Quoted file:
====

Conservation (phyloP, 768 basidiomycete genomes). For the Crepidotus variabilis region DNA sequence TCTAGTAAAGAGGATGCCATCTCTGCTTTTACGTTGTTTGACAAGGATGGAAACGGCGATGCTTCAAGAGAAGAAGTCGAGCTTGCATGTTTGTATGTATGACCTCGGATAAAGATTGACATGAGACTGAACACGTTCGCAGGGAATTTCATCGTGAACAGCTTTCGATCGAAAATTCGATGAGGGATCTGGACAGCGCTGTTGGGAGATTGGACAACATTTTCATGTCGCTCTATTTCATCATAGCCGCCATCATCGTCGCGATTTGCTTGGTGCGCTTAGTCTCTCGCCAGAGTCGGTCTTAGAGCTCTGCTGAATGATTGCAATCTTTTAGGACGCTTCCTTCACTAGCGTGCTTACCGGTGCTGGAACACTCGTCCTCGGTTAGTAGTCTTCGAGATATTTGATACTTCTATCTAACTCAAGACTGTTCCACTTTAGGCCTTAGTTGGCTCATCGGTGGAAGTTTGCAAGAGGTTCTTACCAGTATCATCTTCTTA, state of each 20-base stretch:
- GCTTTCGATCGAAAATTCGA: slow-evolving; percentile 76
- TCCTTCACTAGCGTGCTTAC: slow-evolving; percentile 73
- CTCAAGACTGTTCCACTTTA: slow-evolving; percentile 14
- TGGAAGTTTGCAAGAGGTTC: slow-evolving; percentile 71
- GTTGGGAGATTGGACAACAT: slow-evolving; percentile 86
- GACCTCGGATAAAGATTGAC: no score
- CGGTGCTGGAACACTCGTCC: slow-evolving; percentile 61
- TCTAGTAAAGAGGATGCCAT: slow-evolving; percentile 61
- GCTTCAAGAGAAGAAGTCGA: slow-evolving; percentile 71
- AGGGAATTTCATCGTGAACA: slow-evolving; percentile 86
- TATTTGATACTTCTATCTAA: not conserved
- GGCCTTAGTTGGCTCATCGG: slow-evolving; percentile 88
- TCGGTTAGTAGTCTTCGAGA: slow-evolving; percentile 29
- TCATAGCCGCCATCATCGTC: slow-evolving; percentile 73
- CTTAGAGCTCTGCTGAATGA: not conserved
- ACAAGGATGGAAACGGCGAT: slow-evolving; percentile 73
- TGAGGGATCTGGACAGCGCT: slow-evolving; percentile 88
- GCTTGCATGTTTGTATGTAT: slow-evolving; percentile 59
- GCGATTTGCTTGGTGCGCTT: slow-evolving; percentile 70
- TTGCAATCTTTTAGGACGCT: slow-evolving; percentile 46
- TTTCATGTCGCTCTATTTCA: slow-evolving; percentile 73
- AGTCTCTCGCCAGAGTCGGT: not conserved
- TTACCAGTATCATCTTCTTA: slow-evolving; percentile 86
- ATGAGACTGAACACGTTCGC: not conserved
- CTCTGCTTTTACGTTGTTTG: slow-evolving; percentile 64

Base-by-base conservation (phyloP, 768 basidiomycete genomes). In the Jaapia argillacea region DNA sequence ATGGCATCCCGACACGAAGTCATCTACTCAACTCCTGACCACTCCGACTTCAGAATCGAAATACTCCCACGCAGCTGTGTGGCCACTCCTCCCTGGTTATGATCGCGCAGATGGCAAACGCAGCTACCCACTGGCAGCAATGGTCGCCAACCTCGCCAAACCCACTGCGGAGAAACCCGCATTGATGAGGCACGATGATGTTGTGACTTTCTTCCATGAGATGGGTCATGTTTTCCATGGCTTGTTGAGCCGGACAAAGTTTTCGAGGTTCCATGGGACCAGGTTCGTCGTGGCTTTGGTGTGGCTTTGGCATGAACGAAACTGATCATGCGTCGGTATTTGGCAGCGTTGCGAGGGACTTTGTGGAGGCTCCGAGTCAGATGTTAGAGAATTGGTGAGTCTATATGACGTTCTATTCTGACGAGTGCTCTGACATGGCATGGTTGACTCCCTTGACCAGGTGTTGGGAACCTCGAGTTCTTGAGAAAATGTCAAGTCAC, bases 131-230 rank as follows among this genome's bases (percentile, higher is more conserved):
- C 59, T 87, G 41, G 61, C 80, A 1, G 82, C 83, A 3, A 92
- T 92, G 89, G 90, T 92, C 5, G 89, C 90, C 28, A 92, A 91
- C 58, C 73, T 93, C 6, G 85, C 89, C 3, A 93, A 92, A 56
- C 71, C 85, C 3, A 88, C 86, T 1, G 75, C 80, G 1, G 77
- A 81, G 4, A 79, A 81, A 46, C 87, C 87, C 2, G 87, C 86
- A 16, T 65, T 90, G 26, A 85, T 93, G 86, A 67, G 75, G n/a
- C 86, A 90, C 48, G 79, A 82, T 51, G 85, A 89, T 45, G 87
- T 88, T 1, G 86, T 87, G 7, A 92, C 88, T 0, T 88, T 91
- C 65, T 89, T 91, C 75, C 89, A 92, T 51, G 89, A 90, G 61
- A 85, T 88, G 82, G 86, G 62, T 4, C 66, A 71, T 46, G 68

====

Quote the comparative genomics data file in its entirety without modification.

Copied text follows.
Conservation (phyloP, 768 basidiomycete genomes). For the Crepidotus variabilis region DNA sequence TCTAGTAAAGAGGATGCCATCTCTGCTTTTACGTTGTTTGACAAGGATGGAAACGGCGATGCTTCAAGAGAAGAAGTCGAGCTTGCATGTTTGTATGTATGACCTCGGATAAAGATTGACATGAGACTGAACACGTTCGCAGGGAATTTCATCGTGAACAGCTTTCGATCGAAAATTCGATGAGGGATCTGGACAGCGCTGTTGGGAGATTGGACAACATTTTCATGTCGCTCTATTTCATCATAGCCGCCATCATCGTCGCGATTTGCTTGGTGCGCTTAGTCTCTCGCCAGAGTCGGTCTTAGAGCTCTGCTGAATGATTGCAATCTTTTAGGACGCTTCCTTCACTAGCGTGCTTACCGGTGCTGGAACACTCGTCCTCGGTTAGTAGTCTTCGAGATATTTGATACTTCTATCTAACTCAAGACTGTTCCACTTTAGGCCTTAGTTGGCTCATCGGTGGAAGTTTGCAAGAGGTTCTTACCAGTATCATCTTCTTA, state of each 20-base stretch:
- GCTTTCGATCGAAAATTCGA: slow-evolving; percentile 76
- TCCTTCACTAGCGTGCTTAC: slow-evolving; percentile 73
- CTCAAGACTGTTCCACTTTA: slow-evolving; percentile 14
- TGGAAGTTTGCAAGAGGTTC: slow-evolving; percentile 71
- GTTGGGAGATTGGACAACAT: slow-evolving; percentile 86
- GACCTCGGATAAAGATTGAC: no score
- CGGTGCTGGAACACTCGTCC: slow-evolving; percentile 61
- TCTAGTAAAGAGGATGCCAT: slow-evolving; percentile 61
- GCTTCAAGAGAAGAAGTCGA: slow-evolving; percentile 71
- AGGGAATTTCATCGTGAACA: slow-evolving; percentile 86
- TATTTGATACTTCTATCTAA: not conserved
- GGCCTTAGTTGGCTCATCGG: slow-evolving; percentile 88
- TCGGTTAGTAGTCTTCGAGA: slow-evolving; percentile 29
- TCATAGCCGCCATCATCGTC: slow-evolving; percentile 73
- CTTAGAGCTCTGCTGAATGA: not conserved
- ACAAGGATGGAAACGGCGAT: slow-evolving; percentile 73
- TGAGGGATCTGGACAGCGCT: slow-evolving; percentile 88
- GCTTGCATGTTTGTATGTAT: slow-evolving; percentile 59
- GCGATTTGCTTGGTGCGCTT: slow-evolving; percentile 70
- TTGCAATCTTTTAGGACGCT: slow-evolving; percentile 46
- TTTCATGTCGCTCTATTTCA: slow-evolving; percentile 73
- AGTCTCTCGCCAGAGTCGGT: not conserved
- TTACCAGTATCATCTTCTTA: slow-evolving; percentile 86
- ATGAGACTGAACACGTTCGC: not conserved
- CTCTGCTTTTACGTTGTTTG: slow-evolving; percentile 64

Base-by-base conservation (phyloP, 768 basidiomycete genomes). In the Jaapia argillacea region DNA sequence ATGGCATCCCGACACGAAGTCATCTACTCAACTCCTGACCACTCCGACTTCAGAATCGAAATACTCCCACGCAGCTGTGTGGCCACTCCTCCCTGGTTATGATCGCGCAGATGGCAAACGCAGCTACCCACTGGCAGCAATGGTCGCCAACCTCGCCAAACCCACTGCGGAGAAACCCGCATTGATGAGGCACGATGATGTTGTGACTTTCTTCCATGAGATGGGTCATGTTTTCCATGGCTTGTTGAGCCGGACAAAGTTTTCGAGGTTCCATGGGACCAGGTTCGTCGTGGCTTTGGTGTGGCTTTGGCATGAACGAAACTGATCATGCGTCGGTATTTGGCAGCGTTGCGAGGGACTTTGTGGAGGCTCCGAGTCAGATGTTAGAGAATTGGTGAGTCTATATGACGTTCTATTCTGACGAGTGCTCTGACATGGCATGGTTGACTCCCTTGACCAGGTGTTGGGAACCTCGAGTTCTTGAGAAAATGTCAAGTCAC, bases 131-230 rank as follows among this genome's bases (percentile, higher is more conserved):
- C 59, T 87, G 41, G 61, C 80, A 1, G 82, C 83, A 3, A 92
- T 92, G 89, G 90, T 92, C 5, G 89, C 90, C 28, A 92, A 91
- C 58, C 73, T 93, C 6, G 85, C 89, C 3, A 93, A 92, A 56
- C 71, C 85, C 3, A 88, C 86, T 1, G 75, C 80, G 1, G 77
- A 81, G 4, A 79, A 81, A 46, C 87, C 87, C 2, G 87, C 86
- A 16, T 65, T 90, G 26, A 85, T 93, G 86, A 67, G 75, G n/a
- C 86, A 90, C 48, G 79, A 82, T 51, G 85, A 89, T 45, G 87
- T 88, T 1, G 86, T 87, G 7, A 92, C 88, T 0, T 88, T 91
- C 65, T 89, T 91, C 75, C 89, A 92, T 51, G 89, A 90, G 61
- A 85, T 88, G 82, G 86, G 62, T 4, C 66, A 71, T 46, G 68